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A Quick Guide to Deducting Your Donations

 
 
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Under the 2017 tax code, individuals receive a standard deduction of $6,350, and couples receive a standard deduction of $12,700 (keep an eye out for next year, though, as the recent tax law that went into effect changes your standard deduction!). Charitable giving is a great way to support the causes you’re passionate about, with the added bonus of earning a greater deduction. Here’s what you need to know to maximize your tax break:
 
Donations must be tax-deductible.
 
Not all donations are tax-deductible! To qualify as a tax-deductible contribution, the gift must be made to a charity that has been designated as a 501(c)(3) organization by the IRS. And, you can’t receive anything in return for your gift.
 
So, what does this really mean?
 
Organizations that receive a 501(c)(3) designation from the IRS are typically service providers and are not involved in political or lobbying activities. For example, a contribution to your local animal shelter that is involved in rescuing pets, providing them shelter, and finding them new homes would be tax-deductible. However, a gift to your favorite political candidate’s campaign would not be.
 
A quick tip: Charities must receive a 501(c)(3) designation to qualify for a Charity Navigator rating. 
 
Did you attend a gala or dinner fundraiser this year? The cost of your meal (what the organization pays for the venue and your dinner) is not tax-deductible, however, anything in excess of that cost may be. Contact the organization to find out.
 
Donations must be made in the calendar year.
 
For this tax year, this means your contributions must have been made between January 1, 2017, through December 31, 2017. If you’re one of the many people who wait until the last week of December to make their donations, make sure your receipts are all properly dated for the 2017 calendar year.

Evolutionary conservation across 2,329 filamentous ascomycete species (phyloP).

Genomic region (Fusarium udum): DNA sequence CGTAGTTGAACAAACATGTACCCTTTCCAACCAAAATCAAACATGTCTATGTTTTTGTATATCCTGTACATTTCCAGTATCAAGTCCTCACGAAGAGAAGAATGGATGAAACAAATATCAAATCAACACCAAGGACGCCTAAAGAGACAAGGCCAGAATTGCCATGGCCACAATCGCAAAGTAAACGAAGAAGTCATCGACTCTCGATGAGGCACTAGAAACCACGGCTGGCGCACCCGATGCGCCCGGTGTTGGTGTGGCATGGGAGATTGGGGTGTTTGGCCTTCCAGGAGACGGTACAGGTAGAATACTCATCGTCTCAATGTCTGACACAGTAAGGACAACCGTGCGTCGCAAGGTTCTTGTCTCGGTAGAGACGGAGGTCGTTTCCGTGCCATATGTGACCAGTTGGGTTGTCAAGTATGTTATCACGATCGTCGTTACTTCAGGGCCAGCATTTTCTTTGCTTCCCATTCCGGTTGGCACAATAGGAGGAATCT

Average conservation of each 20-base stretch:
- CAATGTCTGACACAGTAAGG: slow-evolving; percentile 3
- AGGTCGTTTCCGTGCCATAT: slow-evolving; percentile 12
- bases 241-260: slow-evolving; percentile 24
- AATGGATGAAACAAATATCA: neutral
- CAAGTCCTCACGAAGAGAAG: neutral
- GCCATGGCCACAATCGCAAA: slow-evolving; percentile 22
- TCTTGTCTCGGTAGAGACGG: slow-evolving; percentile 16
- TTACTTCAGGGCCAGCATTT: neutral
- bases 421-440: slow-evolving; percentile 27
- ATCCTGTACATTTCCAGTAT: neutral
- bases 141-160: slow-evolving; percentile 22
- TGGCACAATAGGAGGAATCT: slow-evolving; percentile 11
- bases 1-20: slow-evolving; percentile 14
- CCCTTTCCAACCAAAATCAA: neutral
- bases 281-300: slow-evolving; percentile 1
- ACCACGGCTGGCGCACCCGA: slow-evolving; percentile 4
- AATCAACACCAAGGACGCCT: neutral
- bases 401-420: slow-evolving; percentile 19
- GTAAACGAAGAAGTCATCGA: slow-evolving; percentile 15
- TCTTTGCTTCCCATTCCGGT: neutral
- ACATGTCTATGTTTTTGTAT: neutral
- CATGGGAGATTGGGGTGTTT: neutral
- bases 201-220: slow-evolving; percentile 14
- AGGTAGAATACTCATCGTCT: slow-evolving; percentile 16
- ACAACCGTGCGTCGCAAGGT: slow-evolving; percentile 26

Donations must be properly receipted.
 
We know it’s annoying, but it’s important to hold onto all of your donation receipts. This will help you keep track of all of your charitable giving when it comes time to file your taxes, and provide you with records of your gifts if you were to be audited.
 
It is important that your donation receipts include language stating the date the gift was made, the amount of the gift, how the gift was made (cash, stock, in-kind, etc.), and that no goods or services were received in exchange for your gift.
 
If you’re looking for your receipts after giving through Charity Navigator’s Giving Basket, log into your account to see your donation history. (You can also manage your recurring donations through this page if you’re looking to give even more this year). 
 
Donations, combined with other deductions, must be in excess of the standard deduction.
 
Every tax filer will receive the standard deduction based on whether they file individually or as a couple. For charitable contributions to count toward increasing your deduction they, combined with your other deductions, must be in excess of the standard deduction. A tax prep service or your accountant will recommend itemizing your deduction if it exceeds the amount of the standard deduction. They will use your donation receipts to properly deduct your charitable contributions.
 
For even more tips and information, check out these additional resources:
For specific questions about filing your taxes, deducting charitable contributions, or planning for future charitable giving, it is always best to seek the opinion of a professional accountant or financial adviser.

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